I still find it weird that just ten years ago this would be a rarity and the source of much excitement, whereas now it would seem more unusual not to see one. Unlike the Pheasants, the Egrets have made this move of their own accord.

DSC02433 (1024x618) DSC02396 (1024x652)That’s all from Fairburn. I’ll leave you with a few more pictures, just because I can!

Later today there will be one more picture from Fairburn Ings, and it will be the basis of a caption competition with an actual prize. So tell your friends!


Willow Tit Note the solid cap, an easy way to distinguish from Coal Tits


Another Long-tailed Tit


Great-crested Grebe juvenile




Willow Tit. Almost identical to Marsh Tit.

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September on Heslington Lake, University of York

I’ve not had the time to spend editting and then sharing images, writing posts, and that means a couple of posts now that are a little behind the times. I hope you forgive me…

It’s been a while since I posted anything from Heslington Lake at the University of York, so here are a few images from 10 September. It’s mainly Great-Crested Grebes.

The behaviour of the grebes has been a real contrast to last year. In 2014 the same pair lost three of four chicks in the first brood, and largely abandoned the fourth chick to his own devices. I have to assume he/she didn’t make it. By June they were on a second brood, which did better with two seemingly making it through. By September they were even fussing around the nest as if they were considering a third brood. Basically, they seemed like an inexperienced pair and it showed.

2015 has been a different matter. They’ve had one brood, but they’ve been all business. Totally focused on raising their single brood. The result is that nearly four months on from hatching that brood, all four are alive and hanging around with one or other parent, usually two per adult.

Young Great Crested Grebe Heslington Lake, Sept 2015

Young Great Crested Grebe
Heslington Lake, Sept 2015

The most difficult bit of trying to photograph them is getting them when they are not preening. Being a grebe, needing to be in top condition and efficient in the water, means your feathers need a lot of attention. Something they take very seriously.

Grebe preening

Grebe preening

Grebes. Preening.

Grebes. Preening.

The young don’t need to preen anyhere near as much, but this means they spend a lot of time waiting for Mum/Dad to stop and get them food.

Waiting patiently

Waiting patiently

Will I ever get the attention I deserve?

Will I ever get the attention I deserve?

Of course, like any youngsters, they don’t have a lot of patience. So they start pestering their beleagured parent.

Gimmee gimmee gimmee!

Gimmee gimmee gimmee!

But the parent does occasionally sit up, reminding us all what glorious birds they are (and instrumental in the history of the RSPB – a post for another day).

DSC01510 DSC01399Incidentally you can still see the last vestiges of the ‘red spot’ on the juveniles, and if that means nothing to you, please check out this old post: The Red Spot.

RedSpotAlso a lovely look in that image at the adult’s plumage where they are preening their wing.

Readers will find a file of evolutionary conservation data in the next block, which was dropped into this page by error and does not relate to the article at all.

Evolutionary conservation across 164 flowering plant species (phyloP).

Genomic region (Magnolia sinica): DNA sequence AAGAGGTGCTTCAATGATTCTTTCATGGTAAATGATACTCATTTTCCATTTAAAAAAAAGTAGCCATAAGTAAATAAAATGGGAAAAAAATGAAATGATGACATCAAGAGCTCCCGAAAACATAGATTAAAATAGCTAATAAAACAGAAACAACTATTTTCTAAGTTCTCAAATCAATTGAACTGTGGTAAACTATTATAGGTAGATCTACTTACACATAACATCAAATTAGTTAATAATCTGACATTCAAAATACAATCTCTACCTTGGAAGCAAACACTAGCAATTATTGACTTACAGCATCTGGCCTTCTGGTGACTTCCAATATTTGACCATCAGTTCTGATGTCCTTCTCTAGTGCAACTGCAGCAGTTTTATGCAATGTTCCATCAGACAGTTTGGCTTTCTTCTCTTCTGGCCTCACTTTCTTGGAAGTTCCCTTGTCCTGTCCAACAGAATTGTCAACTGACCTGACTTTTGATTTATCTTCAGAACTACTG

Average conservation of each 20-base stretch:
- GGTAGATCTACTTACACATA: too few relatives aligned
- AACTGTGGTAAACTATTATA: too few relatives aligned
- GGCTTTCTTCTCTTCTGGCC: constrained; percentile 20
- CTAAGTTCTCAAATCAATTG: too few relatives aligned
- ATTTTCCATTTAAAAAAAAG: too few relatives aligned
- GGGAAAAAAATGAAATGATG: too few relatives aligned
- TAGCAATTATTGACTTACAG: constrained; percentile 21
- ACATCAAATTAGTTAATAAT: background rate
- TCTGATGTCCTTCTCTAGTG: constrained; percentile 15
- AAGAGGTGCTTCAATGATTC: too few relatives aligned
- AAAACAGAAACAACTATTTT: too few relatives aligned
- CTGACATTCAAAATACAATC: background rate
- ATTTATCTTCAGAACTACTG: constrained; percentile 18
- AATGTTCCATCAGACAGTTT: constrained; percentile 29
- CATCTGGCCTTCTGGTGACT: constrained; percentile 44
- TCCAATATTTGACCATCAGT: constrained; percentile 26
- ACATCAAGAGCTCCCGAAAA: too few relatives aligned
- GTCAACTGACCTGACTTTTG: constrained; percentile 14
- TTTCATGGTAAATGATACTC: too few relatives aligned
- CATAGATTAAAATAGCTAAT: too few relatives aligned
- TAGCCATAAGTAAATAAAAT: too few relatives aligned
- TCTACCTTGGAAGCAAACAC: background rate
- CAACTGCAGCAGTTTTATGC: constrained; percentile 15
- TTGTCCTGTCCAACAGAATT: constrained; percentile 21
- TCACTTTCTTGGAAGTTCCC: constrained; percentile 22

It’s not just grebes, there are plenty of geese, with Snow, Barnacle, Greylag and Canada all still present.

Barnacle Goose Heslington Lake, York, Sept 2015

Barnacle Goose
Heslington Lake, York, Sept 2015

Snow Goose

Snow Goose

I love Barnacle Geese, they are a really pretty, delicately marked little goose. Their facial markings are unique to each individual, meaning they can identify each other.

Sadly though, they are currently facing a really unnecessary threat thanks to the Scottish government. There are around 80,000 Barnacle Geese in the world, and in winter about 40,000 of these head for the island of Islay (maybe drawn to the world’s greatest whiskies?). This is a problem for locals as the geese take up grazing land, but other tactics have been doing the job. So it’s inexplicable that the Scottish government have decided to cull 10,000 birds this year. That’s 12.5% of the world population if you don’t want to do the maths yourself. A shocking over-reaction.

Juvenile Moorhen Heslington Lake, Sept 2015

Juvenile Moorhen
Heslington Lake, Sept 2015

Plenty of young moorhen and coot around too, along with the mallards that are ever-present.

Belated, but as of last week (early November), the first Siskins had appeared.

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Video – Pied Wagtails making their presence felt

We often talk about ‘birdwatching’, but this isn’t the only way to spot birds. This year I’ve been on a bit of mission talking about listening as much as looking, and I’ve had another great illustration of that this week.

Parliament Street in York is a great example of a winter roost for Pied Wagtails. When you get later in the year they are very obvious, with hundreds of them filling the bare trees. But when you are still in Autumn with leaves on the trees, how do you know they are there?

Here’s how (be ready on your volume control…):

Bear in mind when watching that, there is currently a load of joiners putting up the wooden huts for the St Nicholas Fayre. You hear the drills a few times. But the overwhelming, near-deafening, sound is that of hundreds of Pied Wagtails chattering as they jostle for their place in the roost.

So what’s the roost for? There are several benefits. Most obviously, more bodies means more warmth. Thermal cameras have shown the birds at the centre of a roost can be several degrees warmer, critical on a cold night.

You are also safer, as numbers actually make loife more difficult for predators. This may seem counter-intuitive, but actually the more there are on a flock, the harder it is for a hunter to single one individual out to track.